Fanny Wright (search for this): chapter 12
this officer wished to adopt her, but the mother said, I would do anything but that for oonah, --this being a sort of Indian formation of the second-person-plural, such as they sometimes use. This same officer afterwards saw a reward offered for this family in a Savannah paper. I used to think that I should not care to read Uncle Tom's cabin in our camp; it would have seemed tame. Any group of men in a tent would have had more exciting tales to tell. I needed no fiction when I had Fanny Wright, for instance, daily passing to and fro before my tent, with her shy little girl clinging to her skirts. Fanny was a modest little mulatto woman, a soldier's wife, and a company laundress. She had escaped from the main-land in a boat, with that child and another. Her baby was shot dead in her arms, and she reached our lines with one child safe on earth and the other in heaven. I never found it needful to give any elementary instructions in courage to Fanny's husband, you may be sure.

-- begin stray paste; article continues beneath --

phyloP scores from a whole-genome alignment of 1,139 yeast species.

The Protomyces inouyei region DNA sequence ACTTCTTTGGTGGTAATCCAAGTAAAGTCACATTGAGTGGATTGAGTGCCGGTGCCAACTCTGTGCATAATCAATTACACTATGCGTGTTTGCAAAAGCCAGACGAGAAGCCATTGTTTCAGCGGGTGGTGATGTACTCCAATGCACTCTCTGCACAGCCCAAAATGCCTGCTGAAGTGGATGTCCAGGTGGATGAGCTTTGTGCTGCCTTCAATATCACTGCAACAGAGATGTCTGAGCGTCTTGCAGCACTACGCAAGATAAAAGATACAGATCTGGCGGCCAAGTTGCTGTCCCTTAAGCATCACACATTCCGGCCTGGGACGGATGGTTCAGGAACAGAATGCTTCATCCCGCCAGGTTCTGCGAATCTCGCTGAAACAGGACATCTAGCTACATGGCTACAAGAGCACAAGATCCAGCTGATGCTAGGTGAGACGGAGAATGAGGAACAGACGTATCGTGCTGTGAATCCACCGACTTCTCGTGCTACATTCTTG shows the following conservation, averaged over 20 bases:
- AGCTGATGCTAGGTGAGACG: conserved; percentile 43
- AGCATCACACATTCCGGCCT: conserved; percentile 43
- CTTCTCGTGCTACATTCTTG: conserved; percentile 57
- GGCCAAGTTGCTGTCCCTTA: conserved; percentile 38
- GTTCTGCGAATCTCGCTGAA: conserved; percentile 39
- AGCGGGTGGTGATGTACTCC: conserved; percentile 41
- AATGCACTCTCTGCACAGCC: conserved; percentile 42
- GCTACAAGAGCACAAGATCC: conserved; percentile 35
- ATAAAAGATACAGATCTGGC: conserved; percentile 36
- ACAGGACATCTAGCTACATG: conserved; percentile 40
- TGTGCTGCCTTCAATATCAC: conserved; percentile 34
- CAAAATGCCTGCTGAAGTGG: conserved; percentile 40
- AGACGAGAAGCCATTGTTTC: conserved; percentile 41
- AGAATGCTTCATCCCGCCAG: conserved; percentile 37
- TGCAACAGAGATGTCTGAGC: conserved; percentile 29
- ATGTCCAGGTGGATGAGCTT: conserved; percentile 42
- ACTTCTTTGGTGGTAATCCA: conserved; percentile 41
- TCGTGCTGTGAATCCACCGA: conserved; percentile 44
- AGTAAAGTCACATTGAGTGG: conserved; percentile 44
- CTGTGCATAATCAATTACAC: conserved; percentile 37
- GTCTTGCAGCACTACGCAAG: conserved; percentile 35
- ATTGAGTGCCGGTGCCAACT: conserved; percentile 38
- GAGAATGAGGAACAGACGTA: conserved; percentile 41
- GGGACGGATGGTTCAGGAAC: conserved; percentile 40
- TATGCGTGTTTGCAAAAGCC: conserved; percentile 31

Henry Ward Beecher (search for this): chapter 12
g, Too much goat shout wid de sheep. But he who objected to this profane admixture used to get our mess-funds far more hopelessly mixed with his own, when he went out to buy us chickens. And I remember that, on being asked by our Major, in that semi-Ethiopian dialect into which we sometimes slid, How much wife you got, Jim? the veteran replied, with a sort of penitence for lost opportunities, On'y but four, Sah! Another man of somewhat similar quality went among us by the name of Henry Ward Beecher, from a remarkable resemblance in face and figure to that sturdy divine. I always felt a sort of admiration for this worthy, because of the thoroughness with which he outwitted me, and the sublime impudence in which he culminated. He got a series of passes from me, every week or two, to go and see his wife on a neighboring plantation, and finally, when this resource seemed exhausted, he came boldly for one more pass, that he might go and be married. We used to quote him a good de
Goldsborough (search for this): chapter 12